People they miss and want to see
Places they want to go
Items they would love
Experiences they want to have
Marla suggests keeping track of these on your smartphone as they happen.
Your partner may already be on to their next project, wishing they could make time, but you can set things in motion… and surprise them!
For example, perhaps you’re driving by a restaurant, and they mention how much they’d like to expand their horizons when it comes to food.
You could hop on Yelp right then and make a reservation for somewhere you’ve never gone.
Feeling heard is tremendously powerful in a relationship. Technology can help you remember these little details, so you can show them you’re always listening.
3. Use technology to diffuse emotionally charged moments
Despite your best efforts, you won’t always be in sync with your partner.
When conflicts happen, typical relationship advice is to stay away from technology. After all, your partner might misunderstand.
A famous study by UCLA researcher Albert Mehrabian showed that we overwhelmingly react to others not by the actual words spoken, but by their body language and tone of voice.
This might seem like a valid reason not to use technology when you have a conflict. But Marla takes a different approach.
She and her partner Julian decided in advance that during an argument, they can only send connecting, positive messages. Nothing mean or insulting that they’ll regret later – or that will add fuel to the fire.
There are two benefits to this:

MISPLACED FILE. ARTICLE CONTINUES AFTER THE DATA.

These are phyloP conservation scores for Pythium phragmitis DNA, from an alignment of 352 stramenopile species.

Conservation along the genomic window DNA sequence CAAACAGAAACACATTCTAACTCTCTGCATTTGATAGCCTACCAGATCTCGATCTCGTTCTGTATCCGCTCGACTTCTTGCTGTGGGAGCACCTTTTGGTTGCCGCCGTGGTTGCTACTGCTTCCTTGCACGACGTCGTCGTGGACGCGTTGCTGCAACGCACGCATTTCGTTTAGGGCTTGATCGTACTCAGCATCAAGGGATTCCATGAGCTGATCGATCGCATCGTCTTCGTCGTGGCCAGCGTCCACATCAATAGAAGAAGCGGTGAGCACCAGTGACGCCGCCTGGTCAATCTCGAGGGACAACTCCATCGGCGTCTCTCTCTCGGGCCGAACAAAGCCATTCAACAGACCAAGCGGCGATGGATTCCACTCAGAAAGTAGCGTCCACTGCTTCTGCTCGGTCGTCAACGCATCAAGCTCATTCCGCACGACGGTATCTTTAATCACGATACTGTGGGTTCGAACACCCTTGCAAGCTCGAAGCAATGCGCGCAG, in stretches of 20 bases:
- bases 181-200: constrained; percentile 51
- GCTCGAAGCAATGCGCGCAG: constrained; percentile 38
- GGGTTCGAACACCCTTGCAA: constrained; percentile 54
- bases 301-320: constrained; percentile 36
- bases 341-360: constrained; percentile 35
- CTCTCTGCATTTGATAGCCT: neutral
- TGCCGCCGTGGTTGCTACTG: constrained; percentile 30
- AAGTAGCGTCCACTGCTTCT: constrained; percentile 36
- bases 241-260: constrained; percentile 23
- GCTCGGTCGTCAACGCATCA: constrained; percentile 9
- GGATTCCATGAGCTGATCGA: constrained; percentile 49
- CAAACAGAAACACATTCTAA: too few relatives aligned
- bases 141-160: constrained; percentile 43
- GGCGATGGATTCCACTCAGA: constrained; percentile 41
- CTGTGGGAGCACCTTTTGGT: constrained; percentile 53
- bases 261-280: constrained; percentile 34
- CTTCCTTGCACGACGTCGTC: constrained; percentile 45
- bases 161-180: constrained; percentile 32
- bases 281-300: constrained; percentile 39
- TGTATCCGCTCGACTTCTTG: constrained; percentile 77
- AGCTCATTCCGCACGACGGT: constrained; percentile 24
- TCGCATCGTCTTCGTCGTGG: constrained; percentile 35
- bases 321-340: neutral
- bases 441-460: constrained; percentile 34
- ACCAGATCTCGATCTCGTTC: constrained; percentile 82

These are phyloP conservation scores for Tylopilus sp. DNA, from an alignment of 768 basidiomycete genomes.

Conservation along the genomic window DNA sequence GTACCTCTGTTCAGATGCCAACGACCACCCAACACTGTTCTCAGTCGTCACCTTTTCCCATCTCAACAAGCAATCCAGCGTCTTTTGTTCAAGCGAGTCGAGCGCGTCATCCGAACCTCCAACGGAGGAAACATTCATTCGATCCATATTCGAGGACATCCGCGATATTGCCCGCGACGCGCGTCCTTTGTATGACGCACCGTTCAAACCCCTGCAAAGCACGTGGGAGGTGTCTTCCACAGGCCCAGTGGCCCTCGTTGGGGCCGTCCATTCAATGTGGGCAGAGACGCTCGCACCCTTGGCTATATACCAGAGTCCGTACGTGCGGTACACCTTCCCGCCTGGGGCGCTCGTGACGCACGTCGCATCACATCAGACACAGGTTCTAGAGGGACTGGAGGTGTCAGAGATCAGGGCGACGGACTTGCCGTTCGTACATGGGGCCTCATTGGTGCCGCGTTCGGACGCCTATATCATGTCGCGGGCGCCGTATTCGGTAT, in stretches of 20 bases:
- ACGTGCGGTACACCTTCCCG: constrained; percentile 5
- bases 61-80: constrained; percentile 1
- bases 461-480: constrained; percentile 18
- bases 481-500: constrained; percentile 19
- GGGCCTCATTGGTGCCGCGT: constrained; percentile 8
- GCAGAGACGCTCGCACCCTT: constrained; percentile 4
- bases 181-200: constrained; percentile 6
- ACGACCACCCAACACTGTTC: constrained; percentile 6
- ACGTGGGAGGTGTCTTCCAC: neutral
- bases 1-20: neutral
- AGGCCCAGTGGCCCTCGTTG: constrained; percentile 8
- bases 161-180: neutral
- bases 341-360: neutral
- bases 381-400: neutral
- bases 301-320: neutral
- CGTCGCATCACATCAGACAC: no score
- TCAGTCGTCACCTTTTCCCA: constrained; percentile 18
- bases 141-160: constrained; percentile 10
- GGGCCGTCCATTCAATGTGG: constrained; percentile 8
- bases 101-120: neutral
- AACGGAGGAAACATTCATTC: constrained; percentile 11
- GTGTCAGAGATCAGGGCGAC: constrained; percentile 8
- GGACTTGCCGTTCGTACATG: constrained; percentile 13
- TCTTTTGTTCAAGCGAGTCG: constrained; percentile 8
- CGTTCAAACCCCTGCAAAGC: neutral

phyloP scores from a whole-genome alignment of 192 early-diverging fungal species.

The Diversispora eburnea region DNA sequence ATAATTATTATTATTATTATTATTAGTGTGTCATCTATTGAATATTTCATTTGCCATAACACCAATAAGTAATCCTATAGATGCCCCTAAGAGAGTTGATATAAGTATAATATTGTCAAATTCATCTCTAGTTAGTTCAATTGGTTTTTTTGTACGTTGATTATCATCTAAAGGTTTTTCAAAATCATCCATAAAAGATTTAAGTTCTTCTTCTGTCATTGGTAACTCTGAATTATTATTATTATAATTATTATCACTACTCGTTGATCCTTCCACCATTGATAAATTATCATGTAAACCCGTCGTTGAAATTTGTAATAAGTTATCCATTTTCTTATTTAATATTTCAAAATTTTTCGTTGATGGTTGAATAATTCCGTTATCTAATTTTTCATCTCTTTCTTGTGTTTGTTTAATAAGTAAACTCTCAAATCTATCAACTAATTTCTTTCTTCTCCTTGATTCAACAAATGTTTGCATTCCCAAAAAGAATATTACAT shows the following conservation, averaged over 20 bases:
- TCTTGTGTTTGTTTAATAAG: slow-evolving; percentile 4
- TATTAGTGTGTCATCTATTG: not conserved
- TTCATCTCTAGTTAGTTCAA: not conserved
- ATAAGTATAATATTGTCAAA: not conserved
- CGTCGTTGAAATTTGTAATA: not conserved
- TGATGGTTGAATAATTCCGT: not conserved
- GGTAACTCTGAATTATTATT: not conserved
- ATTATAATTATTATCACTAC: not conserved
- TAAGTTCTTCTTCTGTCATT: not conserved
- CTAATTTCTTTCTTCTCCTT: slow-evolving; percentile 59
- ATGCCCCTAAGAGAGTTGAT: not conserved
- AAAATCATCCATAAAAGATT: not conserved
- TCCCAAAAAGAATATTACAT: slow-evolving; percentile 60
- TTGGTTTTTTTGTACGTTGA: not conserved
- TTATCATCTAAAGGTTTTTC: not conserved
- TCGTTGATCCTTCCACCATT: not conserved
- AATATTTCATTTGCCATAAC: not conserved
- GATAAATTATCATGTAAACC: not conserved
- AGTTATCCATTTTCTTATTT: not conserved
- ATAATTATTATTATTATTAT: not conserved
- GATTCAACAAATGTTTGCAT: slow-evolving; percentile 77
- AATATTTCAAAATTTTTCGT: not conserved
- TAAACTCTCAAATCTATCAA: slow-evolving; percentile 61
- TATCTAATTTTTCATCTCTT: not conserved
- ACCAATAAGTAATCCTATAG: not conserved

Staying connected – You’re not completely blocking communication. For many couples, closing off contact altogether triggers feelings of abandonment, making them feel worse.
Committing to kindness and love – Even though you may not like the person at that moment, you’re remembering that you do love them, and you’ll get through this difficulty.
Marla also added an insightful tip: When you’re angry and not ready to talk, just send an emoji. Something as simple as a heart will show your partner that you love them, but you need space.
By intentionally choosing how you’ll use technology during a conflict, you can avoid saying (or texting) hurtful words in the heat of the moment.
4. Bonus for brave couples – reflect negative statements back to your partner
Speaking of hurtful words, Marla also shared a practice couples may want to use if something negative slips out, whether or not you’re in the midst of an argument.
She cautioned that it requires a lot of trust and vulnerability, but the rewards can be significant.
If you say something that impacts your partner in a negative way, give them permission to text it back to you. This is a form of reflection.
However, by using technology, it’s especially powerful because the words are devoid of all body language and tone of voice.
When you read it, you can perceive how harsh or unpleasant it was for your partner to hear.
Naturally, this requires a bit of bravery. Your partner must avoid “taking the bait” and responding negatively. You need to be open to seeing an ugly part of yourself. And vice versa.
To see if you’re ready, have a loving conversation about how you can both dedicate yourselves to the truth, no matter how difficult, rather than feeling comfortable. For many entrepreneur couples, personal growth is a common goal. Practices like these bring you closer to your partner and help you both grow into your best selves.
Use technology to improve your relationship
When you’re intentional about both, technology and relationships don’t have to be competing priorities.
Ready to put these tips into practice? Marla welcomes questions and comments!